This assumption may seem like an invitation to talk down to the reader, but actually, it’s just realistic. While you may be writing for a target market crammed to the brim with specialists in your area (or people who think they are, always a prime market for NF books), a new writer can NEVER assume preexisting expertise on the part of a judge, agent, or editor.

This is true, amazingly enough, even if you are writing on a subject that has already been well-traveled in the popular press. You may be writing about the single most common social phenomenon in the country, but that does not mean that NYC-based publishing types will have heard of it. Publishing is a rarefied world, in a sense quite provincial, insofar as its denizens tend to be very much absorbed in their own culture, often to the exclusion of others. It’s a complex and extraordinarily diverse culture, yes, but still, an inward-looking one.

While judges in contests based outside of Manhattan tend to be a trifle less industry-myopic, remember, the final round judges in many contests (include the PNWA’s) are selected from the ranks of the agents and editors attending the conference. The moral: just because a contest is based in the Pacific Northwest doesn’t mean you can assume you will be judged by lumberjack-savvy standards.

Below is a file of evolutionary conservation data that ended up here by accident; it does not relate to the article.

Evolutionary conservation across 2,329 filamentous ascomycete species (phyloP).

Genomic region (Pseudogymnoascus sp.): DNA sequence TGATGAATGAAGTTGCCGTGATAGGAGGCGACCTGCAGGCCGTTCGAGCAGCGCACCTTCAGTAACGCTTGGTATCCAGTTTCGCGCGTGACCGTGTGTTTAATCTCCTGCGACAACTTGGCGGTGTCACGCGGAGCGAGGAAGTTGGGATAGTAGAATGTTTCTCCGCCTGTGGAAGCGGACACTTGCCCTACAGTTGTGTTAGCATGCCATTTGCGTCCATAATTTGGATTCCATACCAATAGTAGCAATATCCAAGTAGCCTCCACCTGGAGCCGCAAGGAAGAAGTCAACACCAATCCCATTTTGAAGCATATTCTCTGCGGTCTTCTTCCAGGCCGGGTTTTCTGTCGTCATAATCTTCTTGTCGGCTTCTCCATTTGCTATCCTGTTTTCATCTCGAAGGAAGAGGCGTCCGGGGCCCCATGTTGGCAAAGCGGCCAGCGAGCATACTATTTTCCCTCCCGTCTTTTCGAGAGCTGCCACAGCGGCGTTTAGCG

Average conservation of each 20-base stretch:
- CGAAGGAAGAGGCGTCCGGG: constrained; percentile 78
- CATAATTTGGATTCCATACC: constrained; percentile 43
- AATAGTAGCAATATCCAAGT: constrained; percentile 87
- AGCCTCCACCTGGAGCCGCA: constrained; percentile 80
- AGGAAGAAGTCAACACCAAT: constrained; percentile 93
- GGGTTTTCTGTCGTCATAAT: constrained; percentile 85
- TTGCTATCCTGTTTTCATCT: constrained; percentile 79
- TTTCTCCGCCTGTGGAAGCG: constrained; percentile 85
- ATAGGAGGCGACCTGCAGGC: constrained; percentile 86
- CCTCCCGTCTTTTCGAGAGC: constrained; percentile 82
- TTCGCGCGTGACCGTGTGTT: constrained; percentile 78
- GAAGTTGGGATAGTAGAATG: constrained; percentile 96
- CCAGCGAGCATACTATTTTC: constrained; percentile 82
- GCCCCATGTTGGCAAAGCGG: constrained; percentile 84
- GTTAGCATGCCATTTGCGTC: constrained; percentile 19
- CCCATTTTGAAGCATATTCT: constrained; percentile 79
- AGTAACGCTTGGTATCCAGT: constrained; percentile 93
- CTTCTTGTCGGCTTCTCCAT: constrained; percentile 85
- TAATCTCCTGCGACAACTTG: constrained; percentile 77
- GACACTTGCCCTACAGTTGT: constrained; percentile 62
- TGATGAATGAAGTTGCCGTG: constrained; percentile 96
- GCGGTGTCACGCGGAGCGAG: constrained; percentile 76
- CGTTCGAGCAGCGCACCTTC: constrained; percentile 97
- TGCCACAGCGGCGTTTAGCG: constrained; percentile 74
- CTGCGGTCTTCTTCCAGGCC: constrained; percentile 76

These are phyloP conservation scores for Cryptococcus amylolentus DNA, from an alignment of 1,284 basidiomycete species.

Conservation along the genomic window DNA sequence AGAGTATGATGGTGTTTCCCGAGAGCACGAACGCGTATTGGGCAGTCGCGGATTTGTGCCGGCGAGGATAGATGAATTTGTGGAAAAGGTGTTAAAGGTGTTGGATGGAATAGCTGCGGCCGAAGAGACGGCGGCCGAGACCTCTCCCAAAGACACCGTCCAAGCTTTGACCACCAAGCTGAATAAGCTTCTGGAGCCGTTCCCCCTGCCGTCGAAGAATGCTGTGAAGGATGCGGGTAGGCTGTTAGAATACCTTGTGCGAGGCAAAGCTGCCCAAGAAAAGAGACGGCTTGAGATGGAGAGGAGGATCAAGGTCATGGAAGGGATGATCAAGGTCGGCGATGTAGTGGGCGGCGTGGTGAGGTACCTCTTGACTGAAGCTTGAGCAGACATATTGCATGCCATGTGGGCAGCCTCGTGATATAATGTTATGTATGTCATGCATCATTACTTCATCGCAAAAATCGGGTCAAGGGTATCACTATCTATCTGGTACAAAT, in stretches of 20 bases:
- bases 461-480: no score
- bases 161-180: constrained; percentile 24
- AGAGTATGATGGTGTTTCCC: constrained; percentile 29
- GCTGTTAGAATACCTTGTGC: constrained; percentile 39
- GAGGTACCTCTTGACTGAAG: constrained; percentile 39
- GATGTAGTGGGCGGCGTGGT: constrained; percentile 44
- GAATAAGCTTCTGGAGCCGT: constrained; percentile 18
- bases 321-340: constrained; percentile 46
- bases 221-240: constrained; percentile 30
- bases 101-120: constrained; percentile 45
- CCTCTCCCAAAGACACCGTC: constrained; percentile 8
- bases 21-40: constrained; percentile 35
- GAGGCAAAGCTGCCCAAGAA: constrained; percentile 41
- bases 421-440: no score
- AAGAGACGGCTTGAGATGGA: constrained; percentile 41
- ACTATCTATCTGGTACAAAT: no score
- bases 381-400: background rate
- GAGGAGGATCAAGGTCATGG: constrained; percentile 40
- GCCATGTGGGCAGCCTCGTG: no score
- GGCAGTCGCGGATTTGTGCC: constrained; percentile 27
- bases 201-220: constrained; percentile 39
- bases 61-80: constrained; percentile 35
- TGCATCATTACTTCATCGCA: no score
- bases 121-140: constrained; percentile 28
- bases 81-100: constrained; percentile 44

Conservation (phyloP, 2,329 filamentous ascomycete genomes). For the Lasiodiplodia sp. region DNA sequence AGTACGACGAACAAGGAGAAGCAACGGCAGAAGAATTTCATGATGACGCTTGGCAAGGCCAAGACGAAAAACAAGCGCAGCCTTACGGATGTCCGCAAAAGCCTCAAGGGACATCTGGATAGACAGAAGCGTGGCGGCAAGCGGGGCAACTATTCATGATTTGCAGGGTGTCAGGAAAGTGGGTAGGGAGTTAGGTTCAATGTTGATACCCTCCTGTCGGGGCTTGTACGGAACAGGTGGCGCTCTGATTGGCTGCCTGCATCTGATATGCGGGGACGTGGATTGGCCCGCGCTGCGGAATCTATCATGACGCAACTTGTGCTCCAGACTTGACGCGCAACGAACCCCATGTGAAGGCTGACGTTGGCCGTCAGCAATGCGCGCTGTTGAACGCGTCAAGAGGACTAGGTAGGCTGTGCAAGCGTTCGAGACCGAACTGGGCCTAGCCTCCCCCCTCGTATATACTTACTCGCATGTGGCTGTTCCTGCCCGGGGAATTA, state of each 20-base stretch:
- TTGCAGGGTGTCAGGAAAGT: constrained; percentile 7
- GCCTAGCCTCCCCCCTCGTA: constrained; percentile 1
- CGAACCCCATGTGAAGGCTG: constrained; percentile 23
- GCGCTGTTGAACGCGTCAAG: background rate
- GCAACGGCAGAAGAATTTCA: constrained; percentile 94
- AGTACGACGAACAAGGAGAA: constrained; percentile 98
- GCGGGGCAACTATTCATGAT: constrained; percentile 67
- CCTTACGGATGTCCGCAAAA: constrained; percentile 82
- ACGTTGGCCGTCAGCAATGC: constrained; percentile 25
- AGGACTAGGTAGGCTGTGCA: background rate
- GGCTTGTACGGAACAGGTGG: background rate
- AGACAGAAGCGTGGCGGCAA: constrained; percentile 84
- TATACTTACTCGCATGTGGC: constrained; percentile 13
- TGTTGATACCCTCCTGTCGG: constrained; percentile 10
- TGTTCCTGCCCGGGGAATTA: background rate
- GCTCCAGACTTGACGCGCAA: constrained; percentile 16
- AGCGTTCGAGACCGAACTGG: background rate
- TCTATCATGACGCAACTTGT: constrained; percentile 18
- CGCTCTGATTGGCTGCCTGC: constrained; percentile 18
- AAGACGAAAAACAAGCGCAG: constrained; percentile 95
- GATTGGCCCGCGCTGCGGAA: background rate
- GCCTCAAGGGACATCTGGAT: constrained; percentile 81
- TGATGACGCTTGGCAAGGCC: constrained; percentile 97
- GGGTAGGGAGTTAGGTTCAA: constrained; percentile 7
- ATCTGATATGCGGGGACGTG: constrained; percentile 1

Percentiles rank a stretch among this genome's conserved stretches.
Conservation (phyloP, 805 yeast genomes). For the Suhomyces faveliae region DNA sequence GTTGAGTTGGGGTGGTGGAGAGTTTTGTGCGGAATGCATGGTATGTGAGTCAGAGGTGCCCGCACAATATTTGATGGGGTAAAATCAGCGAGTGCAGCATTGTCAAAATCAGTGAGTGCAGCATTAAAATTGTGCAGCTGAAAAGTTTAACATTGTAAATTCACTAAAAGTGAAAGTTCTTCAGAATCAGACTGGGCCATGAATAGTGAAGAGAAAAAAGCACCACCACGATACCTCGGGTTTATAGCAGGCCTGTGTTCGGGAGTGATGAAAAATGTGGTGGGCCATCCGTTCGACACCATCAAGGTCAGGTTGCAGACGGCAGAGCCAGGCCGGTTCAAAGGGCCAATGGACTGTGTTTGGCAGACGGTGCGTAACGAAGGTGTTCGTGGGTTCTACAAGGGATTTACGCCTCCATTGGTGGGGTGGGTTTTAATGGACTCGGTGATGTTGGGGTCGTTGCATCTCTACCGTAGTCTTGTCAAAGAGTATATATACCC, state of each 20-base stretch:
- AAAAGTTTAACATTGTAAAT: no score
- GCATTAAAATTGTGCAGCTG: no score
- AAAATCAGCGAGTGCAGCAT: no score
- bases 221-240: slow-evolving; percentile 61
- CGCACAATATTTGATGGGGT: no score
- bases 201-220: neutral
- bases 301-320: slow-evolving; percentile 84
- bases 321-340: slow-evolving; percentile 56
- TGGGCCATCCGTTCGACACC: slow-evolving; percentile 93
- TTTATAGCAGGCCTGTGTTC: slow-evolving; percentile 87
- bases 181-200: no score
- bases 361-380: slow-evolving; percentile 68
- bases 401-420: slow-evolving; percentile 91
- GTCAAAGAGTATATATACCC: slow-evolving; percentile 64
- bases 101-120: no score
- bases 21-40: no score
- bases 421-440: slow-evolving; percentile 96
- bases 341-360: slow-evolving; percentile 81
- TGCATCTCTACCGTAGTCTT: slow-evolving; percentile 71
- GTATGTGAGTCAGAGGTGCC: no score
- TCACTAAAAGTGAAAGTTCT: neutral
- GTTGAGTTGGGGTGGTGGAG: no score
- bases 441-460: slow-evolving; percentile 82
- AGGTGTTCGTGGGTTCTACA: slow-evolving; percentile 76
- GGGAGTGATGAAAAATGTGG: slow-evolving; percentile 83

So if statistics, for instance, would be helpful to conveying how large the market for the NF book you are entering is, or how many people are affected by the disease that is the central subject matter of your novel, go ahead and include them in the synopsis. It may seem a trifle silly to have to explain, for instance, that asthmatics do exist in this country and they have been known to read, but trust me on this one — I’ve seen books about conditions that affect 20% of the population of the United States dismissed as appealing to only a tiny niche market.

Why is this a presentation issue, rather than a marketing one? Well, come closer, and I’ll tell you a little secret: on most contest scoring sheets, the market-readiness of the entry is not given its own set of points, per se. In theory, every aspect of the entry is supposed to speak to its marketability. But in practice, the category where the points are most likely to be subtracted is Presentation, because in most judges’ minds, the person to whom they are picturing the work being presented is an agent or editor.